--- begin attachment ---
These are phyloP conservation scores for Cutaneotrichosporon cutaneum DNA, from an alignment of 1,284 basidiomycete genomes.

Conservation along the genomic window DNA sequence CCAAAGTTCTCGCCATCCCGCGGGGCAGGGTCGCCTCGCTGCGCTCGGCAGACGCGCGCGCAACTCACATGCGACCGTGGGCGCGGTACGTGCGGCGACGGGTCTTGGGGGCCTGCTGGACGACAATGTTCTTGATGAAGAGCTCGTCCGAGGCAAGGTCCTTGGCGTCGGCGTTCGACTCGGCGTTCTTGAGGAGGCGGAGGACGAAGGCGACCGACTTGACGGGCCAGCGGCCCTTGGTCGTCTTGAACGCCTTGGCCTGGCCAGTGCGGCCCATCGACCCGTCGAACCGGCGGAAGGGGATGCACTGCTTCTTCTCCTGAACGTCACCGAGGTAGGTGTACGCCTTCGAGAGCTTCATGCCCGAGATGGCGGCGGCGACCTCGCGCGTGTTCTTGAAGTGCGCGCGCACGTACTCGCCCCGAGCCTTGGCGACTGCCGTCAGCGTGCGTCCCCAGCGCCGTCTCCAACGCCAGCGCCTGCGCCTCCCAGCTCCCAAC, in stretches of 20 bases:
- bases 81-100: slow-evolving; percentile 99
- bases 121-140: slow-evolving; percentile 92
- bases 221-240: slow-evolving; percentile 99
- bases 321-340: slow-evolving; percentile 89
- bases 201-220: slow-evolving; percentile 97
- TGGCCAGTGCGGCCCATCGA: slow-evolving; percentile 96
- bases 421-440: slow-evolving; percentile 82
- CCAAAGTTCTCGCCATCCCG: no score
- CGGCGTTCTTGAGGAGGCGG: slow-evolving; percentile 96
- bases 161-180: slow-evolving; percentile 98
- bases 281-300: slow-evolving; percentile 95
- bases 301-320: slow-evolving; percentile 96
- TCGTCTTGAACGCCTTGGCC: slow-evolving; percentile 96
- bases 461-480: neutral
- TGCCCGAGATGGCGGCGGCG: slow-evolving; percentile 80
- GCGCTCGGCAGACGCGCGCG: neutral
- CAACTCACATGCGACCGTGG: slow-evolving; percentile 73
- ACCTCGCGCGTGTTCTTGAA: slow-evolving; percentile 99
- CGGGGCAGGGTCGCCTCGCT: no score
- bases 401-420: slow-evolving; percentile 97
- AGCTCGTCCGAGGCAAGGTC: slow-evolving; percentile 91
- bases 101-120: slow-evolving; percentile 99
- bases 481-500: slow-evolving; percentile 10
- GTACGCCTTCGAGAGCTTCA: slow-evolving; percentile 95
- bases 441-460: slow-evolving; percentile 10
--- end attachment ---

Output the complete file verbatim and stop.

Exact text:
These are phyloP conservation scores for Cutaneotrichosporon cutaneum DNA, from an alignment of 1,284 basidiomycete genomes.

Conservation along the genomic window DNA sequence CCAAAGTTCTCGCCATCCCGCGGGGCAGGGTCGCCTCGCTGCGCTCGGCAGACGCGCGCGCAACTCACATGCGACCGTGGGCGCGGTACGTGCGGCGACGGGTCTTGGGGGCCTGCTGGACGACAATGTTCTTGATGAAGAGCTCGTCCGAGGCAAGGTCCTTGGCGTCGGCGTTCGACTCGGCGTTCTTGAGGAGGCGGAGGACGAAGGCGACCGACTTGACGGGCCAGCGGCCCTTGGTCGTCTTGAACGCCTTGGCCTGGCCAGTGCGGCCCATCGACCCGTCGAACCGGCGGAAGGGGATGCACTGCTTCTTCTCCTGAACGTCACCGAGGTAGGTGTACGCCTTCGAGAGCTTCATGCCCGAGATGGCGGCGGCGACCTCGCGCGTGTTCTTGAAGTGCGCGCGCACGTACTCGCCCCGAGCCTTGGCGACTGCCGTCAGCGTGCGTCCCCAGCGCCGTCTCCAACGCCAGCGCCTGCGCCTCCCAGCTCCCAAC, in stretches of 20 bases:
- bases 81-100: slow-evolving; percentile 99
- bases 121-140: slow-evolving; percentile 92
- bases 221-240: slow-evolving; percentile 99
- bases 321-340: slow-evolving; percentile 89
- bases 201-220: slow-evolving; percentile 97
- TGGCCAGTGCGGCCCATCGA: slow-evolving; percentile 96
- bases 421-440: slow-evolving; percentile 82
- CCAAAGTTCTCGCCATCCCG: no score
- CGGCGTTCTTGAGGAGGCGG: slow-evolving; percentile 96
- bases 161-180: slow-evolving; percentile 98
- bases 281-300: slow-evolving; percentile 95
- bases 301-320: slow-evolving; percentile 96
- TCGTCTTGAACGCCTTGGCC: slow-evolving; percentile 96
- bases 461-480: neutral
- TGCCCGAGATGGCGGCGGCG: slow-evolving; percentile 80
- GCGCTCGGCAGACGCGCGCG: neutral
- CAACTCACATGCGACCGTGG: slow-evolving; percentile 73
- ACCTCGCGCGTGTTCTTGAA: slow-evolving; percentile 99
- CGGGGCAGGGTCGCCTCGCT: no score
- bases 401-420: slow-evolving; percentile 97
- AGCTCGTCCGAGGCAAGGTC: slow-evolving; percentile 91
- bases 101-120: slow-evolving; percentile 99
- bases 481-500: slow-evolving; percentile 10
- GTACGCCTTCGAGAGCTTCA: slow-evolving; percentile 95
- bases 441-460: slow-evolving; percentile 10